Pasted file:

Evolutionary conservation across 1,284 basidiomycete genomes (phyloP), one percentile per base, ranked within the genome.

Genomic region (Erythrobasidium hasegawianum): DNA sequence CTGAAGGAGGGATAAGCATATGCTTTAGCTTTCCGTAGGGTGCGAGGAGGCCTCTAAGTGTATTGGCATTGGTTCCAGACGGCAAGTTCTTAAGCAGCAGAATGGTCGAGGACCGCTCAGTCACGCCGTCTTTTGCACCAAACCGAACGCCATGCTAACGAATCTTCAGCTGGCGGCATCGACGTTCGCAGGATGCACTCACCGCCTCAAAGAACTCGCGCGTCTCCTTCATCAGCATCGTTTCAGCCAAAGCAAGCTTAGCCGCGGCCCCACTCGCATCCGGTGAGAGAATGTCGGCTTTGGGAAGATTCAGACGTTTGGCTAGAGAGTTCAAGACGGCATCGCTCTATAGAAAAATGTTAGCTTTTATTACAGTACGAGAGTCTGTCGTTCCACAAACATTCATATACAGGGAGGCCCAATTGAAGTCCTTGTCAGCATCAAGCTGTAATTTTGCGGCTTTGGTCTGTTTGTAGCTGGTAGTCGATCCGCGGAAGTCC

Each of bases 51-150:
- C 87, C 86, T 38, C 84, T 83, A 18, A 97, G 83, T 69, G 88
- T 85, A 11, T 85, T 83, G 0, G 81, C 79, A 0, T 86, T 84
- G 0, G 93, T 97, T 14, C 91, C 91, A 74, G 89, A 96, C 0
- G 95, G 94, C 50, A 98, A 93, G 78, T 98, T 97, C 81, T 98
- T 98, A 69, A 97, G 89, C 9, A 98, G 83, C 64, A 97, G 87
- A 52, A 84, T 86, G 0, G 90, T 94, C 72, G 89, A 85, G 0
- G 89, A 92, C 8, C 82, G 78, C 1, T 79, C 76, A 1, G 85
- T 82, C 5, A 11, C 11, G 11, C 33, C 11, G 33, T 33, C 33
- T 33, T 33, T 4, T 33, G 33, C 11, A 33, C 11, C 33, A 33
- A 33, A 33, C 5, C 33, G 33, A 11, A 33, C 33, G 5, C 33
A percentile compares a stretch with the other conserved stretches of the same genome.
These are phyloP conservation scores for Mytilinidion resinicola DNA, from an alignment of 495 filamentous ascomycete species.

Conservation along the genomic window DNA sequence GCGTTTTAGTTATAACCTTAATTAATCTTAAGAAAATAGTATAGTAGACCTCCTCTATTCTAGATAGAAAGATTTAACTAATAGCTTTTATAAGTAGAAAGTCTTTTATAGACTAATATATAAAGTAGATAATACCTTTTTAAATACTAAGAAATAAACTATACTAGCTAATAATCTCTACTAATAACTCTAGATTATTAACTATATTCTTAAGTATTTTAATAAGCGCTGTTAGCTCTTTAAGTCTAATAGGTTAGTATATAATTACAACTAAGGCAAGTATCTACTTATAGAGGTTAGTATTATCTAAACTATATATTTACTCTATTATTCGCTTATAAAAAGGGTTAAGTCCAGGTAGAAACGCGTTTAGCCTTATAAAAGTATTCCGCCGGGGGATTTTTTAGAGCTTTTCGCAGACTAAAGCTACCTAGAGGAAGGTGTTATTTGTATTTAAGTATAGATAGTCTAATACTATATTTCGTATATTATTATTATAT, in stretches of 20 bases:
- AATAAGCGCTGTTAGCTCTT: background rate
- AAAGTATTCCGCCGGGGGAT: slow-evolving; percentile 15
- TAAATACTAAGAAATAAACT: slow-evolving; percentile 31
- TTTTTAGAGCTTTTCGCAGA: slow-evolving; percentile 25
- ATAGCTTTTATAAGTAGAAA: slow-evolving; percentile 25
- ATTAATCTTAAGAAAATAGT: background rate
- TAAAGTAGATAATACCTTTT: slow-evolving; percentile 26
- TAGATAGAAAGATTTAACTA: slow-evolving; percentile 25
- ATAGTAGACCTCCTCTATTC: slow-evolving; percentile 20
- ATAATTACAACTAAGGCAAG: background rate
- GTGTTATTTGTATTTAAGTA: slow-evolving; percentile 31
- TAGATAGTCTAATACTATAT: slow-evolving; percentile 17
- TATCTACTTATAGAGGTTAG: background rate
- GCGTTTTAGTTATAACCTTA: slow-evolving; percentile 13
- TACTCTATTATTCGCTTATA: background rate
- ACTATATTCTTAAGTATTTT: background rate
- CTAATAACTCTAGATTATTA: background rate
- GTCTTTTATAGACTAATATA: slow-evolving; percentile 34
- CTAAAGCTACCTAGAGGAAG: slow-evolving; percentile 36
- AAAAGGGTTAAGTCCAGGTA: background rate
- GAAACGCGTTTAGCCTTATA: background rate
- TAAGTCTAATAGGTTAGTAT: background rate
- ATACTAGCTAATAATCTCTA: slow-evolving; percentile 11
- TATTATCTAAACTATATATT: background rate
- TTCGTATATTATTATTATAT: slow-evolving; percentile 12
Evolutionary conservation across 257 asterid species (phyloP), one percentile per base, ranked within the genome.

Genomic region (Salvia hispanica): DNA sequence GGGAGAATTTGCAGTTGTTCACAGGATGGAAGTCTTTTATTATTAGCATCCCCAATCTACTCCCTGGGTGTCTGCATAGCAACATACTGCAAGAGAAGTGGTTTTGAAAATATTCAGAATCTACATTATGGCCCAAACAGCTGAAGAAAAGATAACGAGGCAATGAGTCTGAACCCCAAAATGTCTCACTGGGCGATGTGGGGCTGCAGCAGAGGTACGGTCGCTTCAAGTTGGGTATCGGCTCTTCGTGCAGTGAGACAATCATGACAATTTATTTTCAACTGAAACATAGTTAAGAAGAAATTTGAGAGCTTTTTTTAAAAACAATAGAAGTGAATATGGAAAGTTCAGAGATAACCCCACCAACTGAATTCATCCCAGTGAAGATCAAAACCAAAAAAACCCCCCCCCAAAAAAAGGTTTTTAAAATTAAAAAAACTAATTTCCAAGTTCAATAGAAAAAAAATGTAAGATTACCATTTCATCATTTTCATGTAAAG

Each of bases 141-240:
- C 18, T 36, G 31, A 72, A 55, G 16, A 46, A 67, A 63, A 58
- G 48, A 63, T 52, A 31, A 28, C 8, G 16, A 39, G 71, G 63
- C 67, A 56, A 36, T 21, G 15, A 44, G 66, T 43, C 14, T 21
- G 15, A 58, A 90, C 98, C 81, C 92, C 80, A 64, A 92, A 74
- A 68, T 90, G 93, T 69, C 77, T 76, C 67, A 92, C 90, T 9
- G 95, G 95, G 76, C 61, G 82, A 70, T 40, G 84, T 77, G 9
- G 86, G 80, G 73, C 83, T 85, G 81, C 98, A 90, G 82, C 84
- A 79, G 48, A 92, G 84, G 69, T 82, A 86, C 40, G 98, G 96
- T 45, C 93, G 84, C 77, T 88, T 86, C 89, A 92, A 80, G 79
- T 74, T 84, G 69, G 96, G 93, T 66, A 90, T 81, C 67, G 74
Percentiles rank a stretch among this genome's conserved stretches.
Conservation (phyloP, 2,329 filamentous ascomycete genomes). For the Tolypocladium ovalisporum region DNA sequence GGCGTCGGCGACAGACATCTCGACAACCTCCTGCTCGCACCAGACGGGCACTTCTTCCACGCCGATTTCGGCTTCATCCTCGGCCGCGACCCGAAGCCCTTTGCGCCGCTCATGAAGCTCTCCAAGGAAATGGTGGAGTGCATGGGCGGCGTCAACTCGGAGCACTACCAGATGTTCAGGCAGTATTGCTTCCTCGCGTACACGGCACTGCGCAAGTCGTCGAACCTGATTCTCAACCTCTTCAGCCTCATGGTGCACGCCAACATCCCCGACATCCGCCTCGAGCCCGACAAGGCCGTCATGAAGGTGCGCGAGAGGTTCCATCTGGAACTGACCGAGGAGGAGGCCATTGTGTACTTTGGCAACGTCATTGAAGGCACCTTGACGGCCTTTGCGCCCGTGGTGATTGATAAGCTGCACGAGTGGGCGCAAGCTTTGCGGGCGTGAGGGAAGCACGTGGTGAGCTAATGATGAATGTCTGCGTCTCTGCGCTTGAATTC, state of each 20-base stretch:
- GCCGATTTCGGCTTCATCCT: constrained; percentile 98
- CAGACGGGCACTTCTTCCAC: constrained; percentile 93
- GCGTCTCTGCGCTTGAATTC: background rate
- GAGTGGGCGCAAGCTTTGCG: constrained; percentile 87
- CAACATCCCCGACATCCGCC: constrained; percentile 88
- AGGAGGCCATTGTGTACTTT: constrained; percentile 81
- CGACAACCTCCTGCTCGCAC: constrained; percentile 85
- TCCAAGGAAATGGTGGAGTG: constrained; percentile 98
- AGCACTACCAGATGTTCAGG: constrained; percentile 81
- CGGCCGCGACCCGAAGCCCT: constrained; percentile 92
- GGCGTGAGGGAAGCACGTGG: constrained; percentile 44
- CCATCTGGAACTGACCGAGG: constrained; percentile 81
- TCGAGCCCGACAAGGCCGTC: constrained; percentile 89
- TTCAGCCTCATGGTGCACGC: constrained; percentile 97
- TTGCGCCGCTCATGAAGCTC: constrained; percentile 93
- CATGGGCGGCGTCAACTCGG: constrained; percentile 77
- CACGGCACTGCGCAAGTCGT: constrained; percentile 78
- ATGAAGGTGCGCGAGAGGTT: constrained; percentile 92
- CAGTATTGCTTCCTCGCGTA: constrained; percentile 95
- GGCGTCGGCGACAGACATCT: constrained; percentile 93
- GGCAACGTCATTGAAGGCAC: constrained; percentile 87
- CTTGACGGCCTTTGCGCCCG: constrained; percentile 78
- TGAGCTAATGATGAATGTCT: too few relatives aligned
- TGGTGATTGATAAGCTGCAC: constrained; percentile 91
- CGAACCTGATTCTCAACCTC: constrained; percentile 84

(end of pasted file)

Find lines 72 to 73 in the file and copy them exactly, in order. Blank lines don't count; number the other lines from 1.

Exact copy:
- CATGGGCGGCGTCAACTCGG: constrained; percentile 77
- CACGGCACTGCGCAAGTCGT: constrained; percentile 78